¶12 Kevin next asserts that the district court erred in denying his motion to set aside the QDRO pursuant to the residuary clause of rule 60(b) of the Utah Rules of Civil Procedure on the ground that his prior attorneys were grossly negligent in failing to notify him of hearings and orders, failing to appear at hearings, and failing to object to the QDRO in a timely manner. The district court determined that these arguments could not properly be raised under the residuary clause of rule 60(b) because Kevin’s prior attorneys’ actions “may constitute a mistake or excusable neglect” and therefore would be more properly addressed pursuant to rule 60(b)(1). Because a motion under rule 60(b)(1) must be brought within ninety days, the court dismissed Kevin’s motion as untimely.

¶13 “Rule 60(b)(6) [the residuary clause] is the ‘catch-all’ provision of rule 60(b).” Menzies v. Galetka, 2006 UT 81, ¶ 71, 150 P.3d 480. Therefore, “it may not be relied upon if the asserted grounds for relief fall within any other subsection of rule 60(b).” Id. Rule 60(b)(1) permits a court to set aside a judgment for “mistake, inadvertence, surprise, or excusable neglect.” Utah R. Civ. P. 60(b)(1). “In cases where subsection (b)(1) applies, a movant may not attempt to circumvent the three-month filing period by relying on another subsection.” Menzies, 2006 UT 81, ¶ 65.

¶14 Gross attorney negligence that is “too egregious and exceptional to be encompassed by rule 60(b)(1)” may be assessed under the residuary clause. Id. ¶ 74. Here, the district court did not consider whether the actions of Kevin’s attorneys constituted gross negligence. Instead, it determined that Kevin’s argument did not fall within the residuary clause because it believed the argument could be considered under rule 60(b)(1). See id. But our supreme court rejected this approach in Menzies: “The rule is that 60(b)(6) cannot be relied upon if the grounds for relief fall within another subsection, not that 60(b)(6) does not apply if the court has . . . considered another ground.” Id. The district court in this case did not find grounds under rule 60(b)(1). Instead, it found only that “if [Kevin’s] attorney failed to give him notice or object that may constitute a mistake or excusable neglect” and that “the issues raised . . . are possibly mistake or excusable neglect.”[4] (Emphases added.) Without a finding that grounds for relief existed under rule 60(b)(1), the district court should not have refused to consider Kevin’s gross attorney negligence argument under the residuary clause. We therefore must reverse the district court’s ruling on Kevin’s rule 60(b) motion and remand for further proceedings.[5]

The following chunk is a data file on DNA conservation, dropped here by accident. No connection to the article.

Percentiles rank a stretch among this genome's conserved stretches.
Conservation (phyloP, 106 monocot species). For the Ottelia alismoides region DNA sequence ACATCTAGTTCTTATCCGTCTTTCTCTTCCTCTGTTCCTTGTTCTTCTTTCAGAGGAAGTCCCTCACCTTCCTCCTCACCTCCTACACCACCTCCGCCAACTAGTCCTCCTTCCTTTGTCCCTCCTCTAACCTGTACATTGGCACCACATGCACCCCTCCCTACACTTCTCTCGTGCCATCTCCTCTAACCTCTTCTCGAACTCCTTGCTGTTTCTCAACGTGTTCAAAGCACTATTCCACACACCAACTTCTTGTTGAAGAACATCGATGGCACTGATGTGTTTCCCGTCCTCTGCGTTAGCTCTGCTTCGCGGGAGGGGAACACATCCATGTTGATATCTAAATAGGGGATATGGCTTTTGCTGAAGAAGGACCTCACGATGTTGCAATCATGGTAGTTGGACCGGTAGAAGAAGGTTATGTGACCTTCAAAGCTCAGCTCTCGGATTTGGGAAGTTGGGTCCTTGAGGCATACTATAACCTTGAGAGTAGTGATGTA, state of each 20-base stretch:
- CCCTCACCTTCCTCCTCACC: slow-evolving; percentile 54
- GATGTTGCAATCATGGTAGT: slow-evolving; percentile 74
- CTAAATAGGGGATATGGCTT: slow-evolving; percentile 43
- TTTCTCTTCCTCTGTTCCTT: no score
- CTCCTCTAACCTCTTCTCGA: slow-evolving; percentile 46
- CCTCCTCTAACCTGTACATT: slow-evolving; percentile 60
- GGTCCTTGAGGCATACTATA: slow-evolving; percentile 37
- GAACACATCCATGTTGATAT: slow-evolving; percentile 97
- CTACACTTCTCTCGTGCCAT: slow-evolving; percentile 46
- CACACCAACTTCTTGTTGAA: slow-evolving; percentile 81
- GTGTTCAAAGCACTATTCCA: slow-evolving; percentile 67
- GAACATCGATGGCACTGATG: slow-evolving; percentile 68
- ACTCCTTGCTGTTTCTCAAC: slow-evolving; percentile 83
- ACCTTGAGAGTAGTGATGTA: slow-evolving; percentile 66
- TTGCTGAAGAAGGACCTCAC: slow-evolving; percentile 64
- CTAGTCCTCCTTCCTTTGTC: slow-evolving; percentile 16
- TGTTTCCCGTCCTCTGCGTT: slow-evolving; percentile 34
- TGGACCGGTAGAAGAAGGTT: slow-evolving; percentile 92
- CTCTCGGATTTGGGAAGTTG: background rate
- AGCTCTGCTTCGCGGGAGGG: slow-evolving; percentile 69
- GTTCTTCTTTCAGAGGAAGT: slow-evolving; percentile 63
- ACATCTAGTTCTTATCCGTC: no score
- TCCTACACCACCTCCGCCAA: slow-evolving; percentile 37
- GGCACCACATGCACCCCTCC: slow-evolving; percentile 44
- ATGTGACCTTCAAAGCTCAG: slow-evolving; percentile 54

¶15 On remand, the court should determine whether Kevin’s arguments establish mistake, excusable neglect, gross attorney negligence, or none of these. If the court does find that Kevin’s prior attorneys committed gross negligence, then the motion may be rejected as untimely only if the court determines that it was not “filed within a reasonable time.” Utah R. Civ. P. 60(c). See generally Crane-Jenkins v. Mikarose, LLC, 2015 UT App 270, ¶ 12, 374 P.3d 1024 (discussing the standard for determining whether a rule 60(b) motion has been brought within a reasonable time).


¶16 Because the marriage date listed in the QDRO was a legal error, rather than a clerical error, the district court did not err in declining to enter a nunc pro tunc order or in denying Kevin’s rule 60(a) motion. However, we reverse and remand the court’s ruling on Kevin’s rule 60(b) motion because the court’s findings were insufficient to support its determination that the motion was untimely.


POHLMAN, Judge (concurring and dissenting):

¶17 I would affirm. While I join the majority’s affirmance of the district court’s refusal to enter a nunc pro tunc order, supra ¶ 11, I would not reach the merits of the district court’s rule 60(b) decision, supra ¶¶ 12–15, or reverse on that basis.

¶18 The majority concludes that the district court erred in its rule 60(b) assessment because it failed to make sufficient findings to support its apparent determination that the motion fell under subsection (b)(1) rather than the catchall subsection, (b)(6), and was therefore untimely. Supra ¶¶ 12–15. The majority faults the court for failing in its rule 60(b) decision to find that grounds under subsection (b)(1) had “actually [been] established.” Supra ¶ 14 & n.4. But on appeal, Kevin has mounted no challenge to the sufficiency of the district court’s rule 60(b) findings, and he makes no argument that its decision should be reversed because it failed to find that rule 60(b)(1) grounds had been established. Thus, in my view, the majority’s conclusion on the rule 60(b) issue seems to stray into advocacy, essentially making for Kevin an argument that he did not make for himself and then reversing the matter on that ground.